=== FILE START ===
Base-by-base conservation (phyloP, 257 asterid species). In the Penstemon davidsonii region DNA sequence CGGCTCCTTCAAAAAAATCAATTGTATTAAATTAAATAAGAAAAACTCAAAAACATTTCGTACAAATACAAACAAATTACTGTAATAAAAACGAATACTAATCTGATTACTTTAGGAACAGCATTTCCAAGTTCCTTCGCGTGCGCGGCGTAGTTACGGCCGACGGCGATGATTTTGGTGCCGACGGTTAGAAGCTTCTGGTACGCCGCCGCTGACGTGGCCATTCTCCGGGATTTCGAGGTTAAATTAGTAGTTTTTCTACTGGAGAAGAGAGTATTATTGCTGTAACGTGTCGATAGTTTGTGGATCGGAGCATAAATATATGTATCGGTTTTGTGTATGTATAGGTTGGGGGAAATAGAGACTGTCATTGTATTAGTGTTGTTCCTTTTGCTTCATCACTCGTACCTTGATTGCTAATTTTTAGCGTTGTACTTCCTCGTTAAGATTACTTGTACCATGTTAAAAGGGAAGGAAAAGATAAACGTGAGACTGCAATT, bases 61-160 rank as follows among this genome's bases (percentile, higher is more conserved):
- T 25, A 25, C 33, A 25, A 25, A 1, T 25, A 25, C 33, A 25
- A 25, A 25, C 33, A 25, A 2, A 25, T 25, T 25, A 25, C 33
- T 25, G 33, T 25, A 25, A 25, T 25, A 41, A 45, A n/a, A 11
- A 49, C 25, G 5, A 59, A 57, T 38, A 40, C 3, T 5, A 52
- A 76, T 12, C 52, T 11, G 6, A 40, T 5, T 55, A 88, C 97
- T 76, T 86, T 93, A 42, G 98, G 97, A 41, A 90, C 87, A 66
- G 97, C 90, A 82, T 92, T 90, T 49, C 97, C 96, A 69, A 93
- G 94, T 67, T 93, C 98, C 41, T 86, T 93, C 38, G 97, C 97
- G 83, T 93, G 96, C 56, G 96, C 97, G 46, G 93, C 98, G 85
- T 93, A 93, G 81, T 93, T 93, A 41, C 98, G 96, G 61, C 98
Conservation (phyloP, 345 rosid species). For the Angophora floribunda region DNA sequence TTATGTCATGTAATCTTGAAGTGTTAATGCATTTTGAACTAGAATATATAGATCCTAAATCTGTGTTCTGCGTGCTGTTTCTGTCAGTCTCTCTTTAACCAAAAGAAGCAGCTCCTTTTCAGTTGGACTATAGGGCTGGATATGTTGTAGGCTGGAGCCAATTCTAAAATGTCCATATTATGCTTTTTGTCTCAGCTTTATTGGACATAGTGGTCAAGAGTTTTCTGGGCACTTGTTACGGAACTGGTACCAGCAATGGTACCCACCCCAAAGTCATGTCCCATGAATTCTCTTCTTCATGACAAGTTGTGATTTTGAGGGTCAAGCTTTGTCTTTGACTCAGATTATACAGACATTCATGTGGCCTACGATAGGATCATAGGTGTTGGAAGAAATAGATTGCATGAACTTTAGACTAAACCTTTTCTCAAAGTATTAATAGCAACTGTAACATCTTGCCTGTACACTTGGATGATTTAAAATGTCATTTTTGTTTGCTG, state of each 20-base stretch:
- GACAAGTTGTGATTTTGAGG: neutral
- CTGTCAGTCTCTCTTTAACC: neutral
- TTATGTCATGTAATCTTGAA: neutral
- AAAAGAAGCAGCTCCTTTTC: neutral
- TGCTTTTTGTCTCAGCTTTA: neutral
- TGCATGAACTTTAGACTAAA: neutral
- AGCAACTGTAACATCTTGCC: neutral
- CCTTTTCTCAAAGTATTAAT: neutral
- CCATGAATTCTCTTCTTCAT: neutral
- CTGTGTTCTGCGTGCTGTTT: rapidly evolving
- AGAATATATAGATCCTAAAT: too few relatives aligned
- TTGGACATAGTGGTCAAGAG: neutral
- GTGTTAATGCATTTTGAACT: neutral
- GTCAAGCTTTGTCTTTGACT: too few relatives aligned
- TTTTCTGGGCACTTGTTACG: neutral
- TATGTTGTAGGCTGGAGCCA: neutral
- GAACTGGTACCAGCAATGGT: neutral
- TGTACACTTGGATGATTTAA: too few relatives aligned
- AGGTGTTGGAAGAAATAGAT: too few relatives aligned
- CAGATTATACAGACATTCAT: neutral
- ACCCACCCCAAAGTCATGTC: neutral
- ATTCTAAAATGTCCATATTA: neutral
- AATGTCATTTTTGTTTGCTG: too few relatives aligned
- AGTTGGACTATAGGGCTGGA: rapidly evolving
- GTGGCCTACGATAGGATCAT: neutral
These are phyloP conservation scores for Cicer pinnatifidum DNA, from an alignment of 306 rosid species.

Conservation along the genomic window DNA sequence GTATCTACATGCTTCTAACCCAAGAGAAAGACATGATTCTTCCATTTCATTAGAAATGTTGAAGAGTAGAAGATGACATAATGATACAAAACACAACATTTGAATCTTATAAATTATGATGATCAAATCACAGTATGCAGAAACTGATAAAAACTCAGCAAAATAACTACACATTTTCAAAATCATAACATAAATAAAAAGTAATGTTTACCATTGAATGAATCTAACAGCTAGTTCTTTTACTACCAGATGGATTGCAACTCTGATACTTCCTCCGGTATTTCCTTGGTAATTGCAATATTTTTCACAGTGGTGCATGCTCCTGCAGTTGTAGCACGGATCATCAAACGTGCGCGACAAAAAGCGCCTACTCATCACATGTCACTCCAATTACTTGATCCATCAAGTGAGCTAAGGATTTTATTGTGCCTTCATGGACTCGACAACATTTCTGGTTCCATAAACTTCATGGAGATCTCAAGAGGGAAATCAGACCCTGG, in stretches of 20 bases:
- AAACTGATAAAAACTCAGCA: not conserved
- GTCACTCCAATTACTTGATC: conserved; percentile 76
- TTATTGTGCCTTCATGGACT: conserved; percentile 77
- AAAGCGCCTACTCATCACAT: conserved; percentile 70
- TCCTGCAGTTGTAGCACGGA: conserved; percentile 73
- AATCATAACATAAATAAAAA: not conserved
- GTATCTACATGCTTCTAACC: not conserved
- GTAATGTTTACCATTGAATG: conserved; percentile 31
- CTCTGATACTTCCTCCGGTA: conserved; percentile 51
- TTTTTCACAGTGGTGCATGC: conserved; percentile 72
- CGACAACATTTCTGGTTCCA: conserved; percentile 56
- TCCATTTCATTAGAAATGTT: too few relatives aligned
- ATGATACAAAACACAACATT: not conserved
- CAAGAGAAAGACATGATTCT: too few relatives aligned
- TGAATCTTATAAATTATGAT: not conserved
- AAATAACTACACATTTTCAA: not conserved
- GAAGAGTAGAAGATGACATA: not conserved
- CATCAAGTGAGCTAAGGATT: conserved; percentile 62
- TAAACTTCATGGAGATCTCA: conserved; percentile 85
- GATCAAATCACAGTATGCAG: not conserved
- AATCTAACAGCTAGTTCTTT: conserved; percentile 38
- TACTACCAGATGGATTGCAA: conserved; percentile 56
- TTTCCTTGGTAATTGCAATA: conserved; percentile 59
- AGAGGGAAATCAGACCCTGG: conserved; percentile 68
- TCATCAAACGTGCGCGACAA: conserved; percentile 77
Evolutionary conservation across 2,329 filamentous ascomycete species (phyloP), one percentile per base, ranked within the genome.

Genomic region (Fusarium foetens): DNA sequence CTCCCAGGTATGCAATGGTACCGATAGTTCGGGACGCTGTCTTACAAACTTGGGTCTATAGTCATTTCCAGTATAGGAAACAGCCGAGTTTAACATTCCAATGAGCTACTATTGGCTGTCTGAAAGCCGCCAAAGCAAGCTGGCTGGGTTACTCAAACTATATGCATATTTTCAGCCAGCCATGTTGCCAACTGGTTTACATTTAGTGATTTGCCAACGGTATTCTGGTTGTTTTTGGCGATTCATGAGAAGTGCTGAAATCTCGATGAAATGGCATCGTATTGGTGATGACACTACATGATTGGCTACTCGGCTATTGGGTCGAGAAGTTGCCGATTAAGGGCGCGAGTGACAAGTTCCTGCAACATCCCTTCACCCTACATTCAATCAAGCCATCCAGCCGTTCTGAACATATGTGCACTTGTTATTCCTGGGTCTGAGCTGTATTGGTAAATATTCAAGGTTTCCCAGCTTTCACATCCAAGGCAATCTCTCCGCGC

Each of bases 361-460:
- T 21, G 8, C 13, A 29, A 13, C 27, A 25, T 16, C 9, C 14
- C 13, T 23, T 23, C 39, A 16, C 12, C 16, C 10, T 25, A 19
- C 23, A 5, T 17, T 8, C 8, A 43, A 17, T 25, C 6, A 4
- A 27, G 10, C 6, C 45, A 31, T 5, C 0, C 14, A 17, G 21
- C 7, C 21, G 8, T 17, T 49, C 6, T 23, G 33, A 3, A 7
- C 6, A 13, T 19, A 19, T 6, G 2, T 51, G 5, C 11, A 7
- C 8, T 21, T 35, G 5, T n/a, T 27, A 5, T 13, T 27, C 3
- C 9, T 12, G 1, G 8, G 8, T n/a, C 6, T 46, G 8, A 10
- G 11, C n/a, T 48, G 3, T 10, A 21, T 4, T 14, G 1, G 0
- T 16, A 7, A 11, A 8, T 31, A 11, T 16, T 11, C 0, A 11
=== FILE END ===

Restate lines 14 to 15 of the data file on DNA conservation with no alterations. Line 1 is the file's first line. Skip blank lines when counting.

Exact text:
- CTGTCAGTCTCTCTTTAACC: neutral
- TTATGTCATGTAATCTTGAA: neutral